Wednesday

Review: The word 'Eskimo'

Google teaches us that the word Eskimo is a term for the Inuit invented by the Southern Algonquin, God knows who they are, meaning “the eaters of raw flesh in the north”. People are forever making these wild, implausible claims for words in foreign languages, as you will realise if you have ever listened to a debate being translated into different languages. Once, I was listening to a Hungarian go on and on for what felt like hours, as they tend to, and when he stopped, our translator said, “He disagrees.” We were suspicious: there are long words in Hungarian, but not that long.

A list of racially sensitive terms in the Mayfield Handbook of Technical and Science Writing (with Google I’m like Moses with the commandments, I don’t judge, I don’t ask, I just chip away at the tablets because I don’t have a pen handy) notes that “in Canada the official term for local native people is Inuit rather than Eskimo. Many Alaskan natives also prefer this term.” Canadians are very pleasant people, very polite, although I find the books of Margaret Atwood disappointing. The Inuit for ‘Inuit’ translates as ‘real people’, apparently. In this respect, the Inuit are showing an upsetting lack of cultural sensitivity.

There is a scene in the film Heathers where Christian Slater underlines the word 'Esquimaux' in a girl’s copy of Moby Dick before making it look as if she’s topped herself. I liked that scene, as an impressionable child:

“Heather Duke underlined a lot of things in this copy of Moby Dick, but I believe the word ‘Eskimo’, underlined all by itself, is the key to understanding Heathers pain. On the surface, Heather Duke was the vivacious young lady we all knew her to be, but her soul was in Antarctica! …We'll all miss Sherwood’s little Eskimo. Let’s just hope she's rubbing noses with Jesus!”

Here is Herman Melville on the subject: “Only the most unprejudiced of men like Stubb, nowadays partake of cooked whales; but the Esquimaux are not so fastidious.” Maybe Herman Melville and the Southern Algonquin had some underhand and secret pact to muddy the good name of the Inuit.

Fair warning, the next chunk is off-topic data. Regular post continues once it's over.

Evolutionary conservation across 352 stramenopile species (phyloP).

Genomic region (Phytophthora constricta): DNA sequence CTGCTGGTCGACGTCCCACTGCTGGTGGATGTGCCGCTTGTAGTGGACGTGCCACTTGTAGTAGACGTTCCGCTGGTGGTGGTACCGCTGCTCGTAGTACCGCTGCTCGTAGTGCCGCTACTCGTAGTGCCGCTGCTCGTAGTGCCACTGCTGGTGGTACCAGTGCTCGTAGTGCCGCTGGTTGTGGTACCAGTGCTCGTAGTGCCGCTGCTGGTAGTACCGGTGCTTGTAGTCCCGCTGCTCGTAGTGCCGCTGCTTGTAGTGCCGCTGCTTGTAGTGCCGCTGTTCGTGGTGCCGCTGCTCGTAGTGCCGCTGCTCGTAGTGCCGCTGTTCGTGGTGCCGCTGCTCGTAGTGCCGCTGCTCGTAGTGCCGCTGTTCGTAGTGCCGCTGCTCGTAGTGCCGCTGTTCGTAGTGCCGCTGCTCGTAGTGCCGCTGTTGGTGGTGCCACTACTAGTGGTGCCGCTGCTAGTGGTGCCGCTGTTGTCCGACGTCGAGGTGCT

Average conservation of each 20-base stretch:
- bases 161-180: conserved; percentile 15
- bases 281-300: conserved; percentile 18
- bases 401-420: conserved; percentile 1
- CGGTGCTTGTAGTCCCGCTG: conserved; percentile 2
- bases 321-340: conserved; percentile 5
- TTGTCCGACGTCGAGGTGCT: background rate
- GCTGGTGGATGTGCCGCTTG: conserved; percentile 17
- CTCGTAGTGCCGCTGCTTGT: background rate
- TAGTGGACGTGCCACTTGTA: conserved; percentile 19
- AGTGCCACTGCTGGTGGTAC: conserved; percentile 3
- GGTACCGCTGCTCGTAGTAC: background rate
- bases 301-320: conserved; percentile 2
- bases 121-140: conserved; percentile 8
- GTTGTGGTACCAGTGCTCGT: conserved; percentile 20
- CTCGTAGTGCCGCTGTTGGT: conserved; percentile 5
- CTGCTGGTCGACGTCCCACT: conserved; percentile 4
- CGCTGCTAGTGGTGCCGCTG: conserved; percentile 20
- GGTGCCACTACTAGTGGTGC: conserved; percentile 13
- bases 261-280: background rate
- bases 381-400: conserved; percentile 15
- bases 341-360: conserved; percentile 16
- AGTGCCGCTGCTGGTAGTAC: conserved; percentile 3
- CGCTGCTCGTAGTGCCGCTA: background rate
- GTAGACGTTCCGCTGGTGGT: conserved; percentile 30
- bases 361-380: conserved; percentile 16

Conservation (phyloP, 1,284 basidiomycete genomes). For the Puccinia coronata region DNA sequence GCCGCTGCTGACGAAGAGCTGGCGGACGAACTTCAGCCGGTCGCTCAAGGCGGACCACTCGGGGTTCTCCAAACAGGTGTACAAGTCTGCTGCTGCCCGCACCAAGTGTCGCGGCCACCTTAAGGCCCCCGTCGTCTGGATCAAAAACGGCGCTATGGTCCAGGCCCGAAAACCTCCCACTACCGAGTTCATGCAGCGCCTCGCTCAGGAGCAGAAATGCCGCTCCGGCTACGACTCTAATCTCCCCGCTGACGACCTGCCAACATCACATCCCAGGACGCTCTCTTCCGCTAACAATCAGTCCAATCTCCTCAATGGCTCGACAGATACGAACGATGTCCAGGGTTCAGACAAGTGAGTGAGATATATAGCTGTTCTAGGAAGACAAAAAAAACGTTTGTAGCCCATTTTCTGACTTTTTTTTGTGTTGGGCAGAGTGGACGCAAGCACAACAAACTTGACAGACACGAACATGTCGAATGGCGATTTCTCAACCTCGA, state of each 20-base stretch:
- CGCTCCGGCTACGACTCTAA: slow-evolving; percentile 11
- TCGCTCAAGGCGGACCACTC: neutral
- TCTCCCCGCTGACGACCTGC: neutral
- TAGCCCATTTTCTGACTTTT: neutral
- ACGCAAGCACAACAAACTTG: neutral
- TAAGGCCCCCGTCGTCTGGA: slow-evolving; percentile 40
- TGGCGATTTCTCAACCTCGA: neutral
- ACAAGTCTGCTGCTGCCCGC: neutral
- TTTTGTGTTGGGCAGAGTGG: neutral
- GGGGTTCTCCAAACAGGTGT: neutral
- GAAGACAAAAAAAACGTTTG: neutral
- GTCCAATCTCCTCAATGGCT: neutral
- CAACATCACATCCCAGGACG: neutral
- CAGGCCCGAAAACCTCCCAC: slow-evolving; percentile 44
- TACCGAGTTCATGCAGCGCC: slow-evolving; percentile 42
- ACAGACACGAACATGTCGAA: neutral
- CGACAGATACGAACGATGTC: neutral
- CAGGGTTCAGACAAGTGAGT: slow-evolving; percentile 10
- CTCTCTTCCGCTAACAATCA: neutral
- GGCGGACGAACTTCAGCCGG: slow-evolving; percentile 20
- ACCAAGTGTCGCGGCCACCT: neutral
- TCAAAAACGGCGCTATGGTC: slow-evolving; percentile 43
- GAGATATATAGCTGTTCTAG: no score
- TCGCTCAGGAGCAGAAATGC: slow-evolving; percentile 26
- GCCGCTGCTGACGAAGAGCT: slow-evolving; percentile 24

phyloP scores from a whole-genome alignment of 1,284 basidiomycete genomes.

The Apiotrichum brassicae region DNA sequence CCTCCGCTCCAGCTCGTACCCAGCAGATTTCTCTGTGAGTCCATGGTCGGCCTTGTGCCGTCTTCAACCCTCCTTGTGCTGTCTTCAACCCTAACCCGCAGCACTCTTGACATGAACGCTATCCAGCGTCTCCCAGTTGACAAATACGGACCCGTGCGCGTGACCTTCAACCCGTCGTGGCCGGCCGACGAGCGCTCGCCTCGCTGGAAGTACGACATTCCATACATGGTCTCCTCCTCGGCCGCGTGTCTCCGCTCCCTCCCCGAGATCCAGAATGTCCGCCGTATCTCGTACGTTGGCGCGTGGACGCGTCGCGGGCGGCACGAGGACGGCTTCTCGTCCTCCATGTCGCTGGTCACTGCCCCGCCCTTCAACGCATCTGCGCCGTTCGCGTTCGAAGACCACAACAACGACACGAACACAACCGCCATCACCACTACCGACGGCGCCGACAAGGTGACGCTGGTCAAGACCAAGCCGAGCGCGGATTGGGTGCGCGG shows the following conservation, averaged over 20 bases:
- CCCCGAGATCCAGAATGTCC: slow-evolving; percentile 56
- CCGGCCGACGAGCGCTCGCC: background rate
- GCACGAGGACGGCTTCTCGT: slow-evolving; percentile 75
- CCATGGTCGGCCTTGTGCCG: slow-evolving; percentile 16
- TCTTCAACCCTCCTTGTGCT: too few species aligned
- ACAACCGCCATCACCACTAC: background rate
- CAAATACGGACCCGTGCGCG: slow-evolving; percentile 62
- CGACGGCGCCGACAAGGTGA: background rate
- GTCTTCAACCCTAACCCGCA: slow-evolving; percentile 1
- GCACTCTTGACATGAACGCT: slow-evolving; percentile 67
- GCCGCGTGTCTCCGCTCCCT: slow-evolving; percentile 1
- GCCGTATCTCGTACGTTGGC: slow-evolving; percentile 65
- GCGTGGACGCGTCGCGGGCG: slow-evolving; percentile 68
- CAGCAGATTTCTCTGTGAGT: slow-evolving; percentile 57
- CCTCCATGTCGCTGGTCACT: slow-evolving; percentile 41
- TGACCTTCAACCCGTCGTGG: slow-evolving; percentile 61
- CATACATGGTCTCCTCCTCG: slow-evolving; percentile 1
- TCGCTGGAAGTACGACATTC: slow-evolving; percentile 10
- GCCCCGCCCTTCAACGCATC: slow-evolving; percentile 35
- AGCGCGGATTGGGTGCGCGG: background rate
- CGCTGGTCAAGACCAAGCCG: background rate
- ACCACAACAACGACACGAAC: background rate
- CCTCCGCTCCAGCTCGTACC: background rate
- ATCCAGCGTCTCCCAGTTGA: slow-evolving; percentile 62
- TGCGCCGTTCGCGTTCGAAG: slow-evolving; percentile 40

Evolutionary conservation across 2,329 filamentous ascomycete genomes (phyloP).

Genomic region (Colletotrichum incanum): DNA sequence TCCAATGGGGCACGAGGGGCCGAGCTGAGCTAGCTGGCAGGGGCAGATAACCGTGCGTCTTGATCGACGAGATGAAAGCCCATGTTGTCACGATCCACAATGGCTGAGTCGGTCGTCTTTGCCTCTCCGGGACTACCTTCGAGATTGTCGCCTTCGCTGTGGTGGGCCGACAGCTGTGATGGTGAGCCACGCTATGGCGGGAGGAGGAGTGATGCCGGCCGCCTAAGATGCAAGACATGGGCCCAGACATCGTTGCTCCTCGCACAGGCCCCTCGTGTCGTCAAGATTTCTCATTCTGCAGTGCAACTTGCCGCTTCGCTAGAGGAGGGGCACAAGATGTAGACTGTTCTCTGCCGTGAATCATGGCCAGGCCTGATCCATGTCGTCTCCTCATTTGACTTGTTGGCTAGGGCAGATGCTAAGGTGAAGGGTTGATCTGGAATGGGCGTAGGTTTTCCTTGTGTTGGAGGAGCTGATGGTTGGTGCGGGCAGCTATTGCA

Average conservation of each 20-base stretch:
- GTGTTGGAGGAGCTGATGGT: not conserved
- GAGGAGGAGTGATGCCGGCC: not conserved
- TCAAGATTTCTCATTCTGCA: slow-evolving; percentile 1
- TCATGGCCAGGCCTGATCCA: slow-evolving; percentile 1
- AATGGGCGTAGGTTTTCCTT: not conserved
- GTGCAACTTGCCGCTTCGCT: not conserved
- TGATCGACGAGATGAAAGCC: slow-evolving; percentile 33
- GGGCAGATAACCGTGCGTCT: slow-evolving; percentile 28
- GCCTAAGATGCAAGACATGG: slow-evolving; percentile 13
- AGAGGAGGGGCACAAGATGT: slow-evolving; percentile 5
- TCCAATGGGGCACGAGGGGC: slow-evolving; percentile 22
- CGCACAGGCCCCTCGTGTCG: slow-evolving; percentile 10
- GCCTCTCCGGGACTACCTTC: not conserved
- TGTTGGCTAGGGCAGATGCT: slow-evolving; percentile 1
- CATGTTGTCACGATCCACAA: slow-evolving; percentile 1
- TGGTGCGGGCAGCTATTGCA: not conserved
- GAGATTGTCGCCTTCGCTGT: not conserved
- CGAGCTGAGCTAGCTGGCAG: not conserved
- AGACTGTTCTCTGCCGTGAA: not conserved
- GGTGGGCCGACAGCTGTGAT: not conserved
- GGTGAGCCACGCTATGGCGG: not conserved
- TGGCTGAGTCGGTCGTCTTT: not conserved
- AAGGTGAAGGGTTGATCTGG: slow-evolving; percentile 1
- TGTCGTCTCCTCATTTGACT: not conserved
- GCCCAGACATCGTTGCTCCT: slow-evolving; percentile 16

The Eskimo language neither exists nor has an unusual number of words for snow. Here is
Geoffrey Pullum, author of an essay called The Great Eskimo Vocabulary Hoax, on the issue:

“There seem to be only a handful of roots that really are snow roots in the languages of the Yup'iks and Inuits, maybe four or five, not very different from the number found in English (snow, sleet, slush, blizzard).”

The word Eskimo: Statcounter tells me that someone arrived here recently by googling “naked Eskimo girls”. It breaks my heart to disappoint you, sir or madam. 9 out of 10.

12 Comments:

At 3:29 pm, Anonymous Anonymous said...

I am a member of the Bear Clan of the Algonquin First Nations, within the Six Nations Confederacy at Pikwakanagan. We spell it 'Algonquin', we tend to eschew the pale-face spelling conventions.
The phrase "the eaters of raw flesh in the no-tree land" was a name given to our brothers in the 'no-tree land'. The white man called it 'the north', we had no conception of the points of a compass.
Suffice it to say, eskimo was a name based on a statement of fact. We were not trying to "muddy the good name of the Inuit. We have no concept of muddying the good name of anything in our original culture.
I am Algonquin of the South, not Inuit of the North.
I must say, Ms./Mr. Eskimo, You do not speak with forked tongue.

Peace and Spirit be with you,

Joseph Whiteduck

 
At 3:34 pm, Blogger HA HA HA said...

kilar fact! lotsa vitemans in raw blubar! thats why the iniut didn get scurvy much whiale back in the 19th c. u culd find the fastidous cuacasoids in teh arctic by folowin the trail of teth an hair. but a few of em did have sence enouhg to imetate the locals.

of cuoarse mabe thats a myth to but the innuits musta been geting vitamens form somewhare right?

 
At 3:38 pm, Blogger Eskimo said...

have corrected that hideous spelling mistake.

*hangs head briefly in shame*

 
At 4:10 pm, Anonymous Anonymous said...

HA HA HA,
You are right, In fact my ancestors kept all the white folk alive for many years at the start of the Conquest in the 16th century.